Ramu Ramanathan: How did you convince publishers and groups like The Times of India (TOI)  who are quite strict and stringent about their quality audits and press standardisation?
A Balachandra: After we started procuring jobs from reputed organisations, we started investing in brand new machines and investing in new technologies. Most publishers are particular about quantity, quality and time which is not easy to match using a second-hand machine due to maintenance issues. With the old machines it would have not been possible to bag titles from publishing groups – and print the glossies
Ramu Ramanathan: When did you decide to invest in new machines rather than second-hand machines?
A Balachandra: Initially except for Tata Press and Thomson Press, there were no major printers catering to the publication industry. But Tata and Thomson had their in-house magazines which were keeping them busy. Also, publishers were seeking good printers. The magazine publishing industry was growing. It was a difficult period for time-bound weekly and monthly magazines. Hence we took a risk and bought a brand new machine to cater to the publication segment. The good news was, within one year we achieved break-even. Then as you know, we purchased three brand new heatset machines. 
Ramu Ramanathan: Who has been instrumental for the Rajhans business?
A Balachandra: Clients like Prajavanvi and TOI have helped us immensely in our growth and have supported us throughout our journey. Within the group it’s only our hard work that has helped us to grow our business.
Ramu Ramanathan: But then, most Indian printers are hard working. Who had the future vision about high quality printing and the fact that it would play a pivotal role in the magazine industry?
A Balachandra: I travelled across all the major metros to understand the publishing industry. In those days, most publishers were based in Mumbai. The feedback from the publishers was that the service and quality provided by the printers in Mumbai was poor. Also, the price charged, and wastage percentage was high. The inflow of all magazine jobs used to be during the end of the month for their publishing in the first week of every month. After understanding the requirements of publishers, we invested in two machines, each with 546mm and 578mm cut-offs to cater to this segment effectively. Today, we print 45 titles for monthly magazines and six titles for weekly.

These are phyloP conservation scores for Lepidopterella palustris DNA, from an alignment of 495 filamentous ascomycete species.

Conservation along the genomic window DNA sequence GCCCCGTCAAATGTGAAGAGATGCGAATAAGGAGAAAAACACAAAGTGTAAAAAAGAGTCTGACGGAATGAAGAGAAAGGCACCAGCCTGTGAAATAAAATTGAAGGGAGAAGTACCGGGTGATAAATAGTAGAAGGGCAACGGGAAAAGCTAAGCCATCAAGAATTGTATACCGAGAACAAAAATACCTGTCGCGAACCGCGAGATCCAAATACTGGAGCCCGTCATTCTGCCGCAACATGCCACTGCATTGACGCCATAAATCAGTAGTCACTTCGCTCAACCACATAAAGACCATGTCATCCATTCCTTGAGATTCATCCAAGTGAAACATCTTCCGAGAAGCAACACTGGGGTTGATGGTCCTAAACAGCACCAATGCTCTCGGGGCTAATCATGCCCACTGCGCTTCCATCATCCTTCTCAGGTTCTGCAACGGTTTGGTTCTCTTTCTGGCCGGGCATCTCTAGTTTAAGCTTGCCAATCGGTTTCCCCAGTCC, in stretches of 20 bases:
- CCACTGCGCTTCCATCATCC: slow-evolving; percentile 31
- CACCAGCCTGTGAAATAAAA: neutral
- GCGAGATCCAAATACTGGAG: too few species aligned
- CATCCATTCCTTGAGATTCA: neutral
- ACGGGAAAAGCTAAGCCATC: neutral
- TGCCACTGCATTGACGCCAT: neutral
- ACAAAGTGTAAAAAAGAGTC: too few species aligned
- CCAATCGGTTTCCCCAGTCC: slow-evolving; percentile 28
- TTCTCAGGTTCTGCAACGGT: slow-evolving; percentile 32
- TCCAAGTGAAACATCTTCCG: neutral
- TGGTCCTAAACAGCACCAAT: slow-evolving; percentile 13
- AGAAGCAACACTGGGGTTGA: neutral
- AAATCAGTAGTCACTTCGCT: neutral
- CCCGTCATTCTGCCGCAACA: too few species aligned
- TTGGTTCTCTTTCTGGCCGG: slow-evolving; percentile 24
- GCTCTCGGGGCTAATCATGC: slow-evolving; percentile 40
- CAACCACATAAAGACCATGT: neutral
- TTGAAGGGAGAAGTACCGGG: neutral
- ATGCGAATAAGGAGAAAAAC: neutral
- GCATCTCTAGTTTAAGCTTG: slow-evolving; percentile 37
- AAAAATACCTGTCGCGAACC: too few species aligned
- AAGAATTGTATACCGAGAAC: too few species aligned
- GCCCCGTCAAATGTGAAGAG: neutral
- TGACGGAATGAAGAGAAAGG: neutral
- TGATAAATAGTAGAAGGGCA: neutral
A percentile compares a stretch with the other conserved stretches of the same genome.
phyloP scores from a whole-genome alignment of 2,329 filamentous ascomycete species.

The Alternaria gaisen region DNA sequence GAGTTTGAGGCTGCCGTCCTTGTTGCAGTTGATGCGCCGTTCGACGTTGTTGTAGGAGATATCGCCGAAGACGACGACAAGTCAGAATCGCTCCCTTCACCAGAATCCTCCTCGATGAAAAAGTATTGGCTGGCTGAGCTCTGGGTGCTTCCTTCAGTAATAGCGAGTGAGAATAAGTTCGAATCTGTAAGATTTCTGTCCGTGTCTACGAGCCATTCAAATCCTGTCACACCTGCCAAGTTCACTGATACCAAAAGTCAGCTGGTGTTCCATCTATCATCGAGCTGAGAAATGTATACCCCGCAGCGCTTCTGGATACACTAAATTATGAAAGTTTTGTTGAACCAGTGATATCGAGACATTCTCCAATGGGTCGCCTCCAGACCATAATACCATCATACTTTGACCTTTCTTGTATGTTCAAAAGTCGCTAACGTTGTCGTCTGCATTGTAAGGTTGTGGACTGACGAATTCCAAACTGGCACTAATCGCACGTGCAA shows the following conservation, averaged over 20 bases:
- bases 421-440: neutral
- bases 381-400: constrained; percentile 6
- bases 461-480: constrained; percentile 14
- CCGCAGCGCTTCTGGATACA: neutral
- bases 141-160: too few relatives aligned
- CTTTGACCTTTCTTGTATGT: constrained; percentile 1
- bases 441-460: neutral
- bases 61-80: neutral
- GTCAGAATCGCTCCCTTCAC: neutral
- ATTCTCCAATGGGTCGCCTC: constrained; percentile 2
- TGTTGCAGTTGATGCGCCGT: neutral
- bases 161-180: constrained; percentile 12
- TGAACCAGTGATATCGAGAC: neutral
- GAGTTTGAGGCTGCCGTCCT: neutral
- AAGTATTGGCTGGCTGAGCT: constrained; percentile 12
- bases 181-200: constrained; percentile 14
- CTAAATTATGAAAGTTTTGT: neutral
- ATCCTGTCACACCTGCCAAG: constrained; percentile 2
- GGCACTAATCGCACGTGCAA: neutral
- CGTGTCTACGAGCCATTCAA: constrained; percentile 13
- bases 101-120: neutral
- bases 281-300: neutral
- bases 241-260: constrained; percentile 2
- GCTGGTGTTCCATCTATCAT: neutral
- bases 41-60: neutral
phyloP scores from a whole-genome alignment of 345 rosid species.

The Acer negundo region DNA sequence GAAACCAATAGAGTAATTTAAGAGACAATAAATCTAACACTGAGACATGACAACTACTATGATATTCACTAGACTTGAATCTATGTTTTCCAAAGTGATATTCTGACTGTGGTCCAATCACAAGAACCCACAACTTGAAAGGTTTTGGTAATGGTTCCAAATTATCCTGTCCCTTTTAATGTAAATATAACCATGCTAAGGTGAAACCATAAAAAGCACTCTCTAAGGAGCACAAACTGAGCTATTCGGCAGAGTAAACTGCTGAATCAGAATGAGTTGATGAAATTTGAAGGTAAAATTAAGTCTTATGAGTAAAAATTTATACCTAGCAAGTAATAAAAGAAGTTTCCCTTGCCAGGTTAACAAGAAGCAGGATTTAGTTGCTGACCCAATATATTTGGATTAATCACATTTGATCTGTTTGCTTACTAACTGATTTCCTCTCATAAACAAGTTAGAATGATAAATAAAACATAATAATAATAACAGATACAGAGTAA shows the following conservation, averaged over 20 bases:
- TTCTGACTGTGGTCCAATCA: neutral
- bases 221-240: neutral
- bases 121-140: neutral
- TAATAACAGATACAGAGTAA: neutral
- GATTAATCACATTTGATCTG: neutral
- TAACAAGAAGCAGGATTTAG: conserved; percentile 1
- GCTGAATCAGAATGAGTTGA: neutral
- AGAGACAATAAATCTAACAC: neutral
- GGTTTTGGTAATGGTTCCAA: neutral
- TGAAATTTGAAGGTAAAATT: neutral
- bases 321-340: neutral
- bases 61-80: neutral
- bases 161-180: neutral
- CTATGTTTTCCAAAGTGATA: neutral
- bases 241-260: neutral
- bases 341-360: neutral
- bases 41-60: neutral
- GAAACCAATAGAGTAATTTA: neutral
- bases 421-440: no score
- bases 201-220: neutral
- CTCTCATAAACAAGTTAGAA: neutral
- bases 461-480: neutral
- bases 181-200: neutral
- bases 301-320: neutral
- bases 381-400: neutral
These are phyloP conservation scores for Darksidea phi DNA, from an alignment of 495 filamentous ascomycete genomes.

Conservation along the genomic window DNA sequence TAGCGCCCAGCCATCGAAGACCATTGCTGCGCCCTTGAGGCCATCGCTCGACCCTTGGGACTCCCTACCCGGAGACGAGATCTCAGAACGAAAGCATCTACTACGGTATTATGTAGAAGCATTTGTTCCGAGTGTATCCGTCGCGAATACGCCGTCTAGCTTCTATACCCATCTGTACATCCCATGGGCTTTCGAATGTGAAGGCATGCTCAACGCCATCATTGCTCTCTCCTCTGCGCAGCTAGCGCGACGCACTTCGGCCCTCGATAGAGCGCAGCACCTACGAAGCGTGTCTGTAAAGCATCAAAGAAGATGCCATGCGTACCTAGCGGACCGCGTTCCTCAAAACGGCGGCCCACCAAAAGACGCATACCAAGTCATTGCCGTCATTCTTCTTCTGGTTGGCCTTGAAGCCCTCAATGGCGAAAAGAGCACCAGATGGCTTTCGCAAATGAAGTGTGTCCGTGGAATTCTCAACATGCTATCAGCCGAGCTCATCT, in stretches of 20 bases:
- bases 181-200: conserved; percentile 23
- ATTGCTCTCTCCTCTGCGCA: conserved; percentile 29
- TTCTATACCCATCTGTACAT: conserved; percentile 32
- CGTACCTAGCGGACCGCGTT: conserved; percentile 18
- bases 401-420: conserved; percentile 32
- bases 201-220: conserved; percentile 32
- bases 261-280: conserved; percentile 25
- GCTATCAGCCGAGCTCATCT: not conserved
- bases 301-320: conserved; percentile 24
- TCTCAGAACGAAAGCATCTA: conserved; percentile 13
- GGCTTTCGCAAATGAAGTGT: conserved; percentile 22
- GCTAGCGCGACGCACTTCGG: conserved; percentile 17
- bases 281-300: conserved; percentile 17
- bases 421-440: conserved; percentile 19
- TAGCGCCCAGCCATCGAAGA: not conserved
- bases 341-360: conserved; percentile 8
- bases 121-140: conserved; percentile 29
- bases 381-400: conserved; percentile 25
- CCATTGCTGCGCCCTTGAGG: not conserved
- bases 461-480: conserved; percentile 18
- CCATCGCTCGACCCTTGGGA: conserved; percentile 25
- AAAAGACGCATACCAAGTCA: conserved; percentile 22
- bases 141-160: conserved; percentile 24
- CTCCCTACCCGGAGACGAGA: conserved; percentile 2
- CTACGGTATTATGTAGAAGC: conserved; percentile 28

Ramu Ramanathan: I’ve seen you work at Rajhans. And seen your personal involvement. How do you manage when there is a small correction in jobs as there are so many persons handling the print jobs at multiple stages?
A Balachandra: Communication is our strength. When there is any requirement of quotes, or delivery queries, a publisher has to wait for 2-3 days. At Rajhans, we make sure that publishers get their queries for quotes plus production schedule within minutes. There is only single person who interfaces between the production department and publisher; this helps us to handle a job efficiently.
Ramu Ramanathan: With so many titles and variety of print jobs, how do you exercise control on jobs and plan inventory?
A Balachandra: I always see to it that an inventory for three month is planned. I insist that the support from suppliers is top priority. We import papers from major paper players but due to the fluctuation in dollar prices, we are losing out on huge amount of money. Hence, we have a six month contract with all our clients for pricing. We have many warehouses and we make sure that all kinds of stocks are available with us. You can ask for any size, grammage and reel-width, at Rajhans we have it. No other printer in India maintains such huge stocks. This helps us in leveraging our prices in terms of input cost.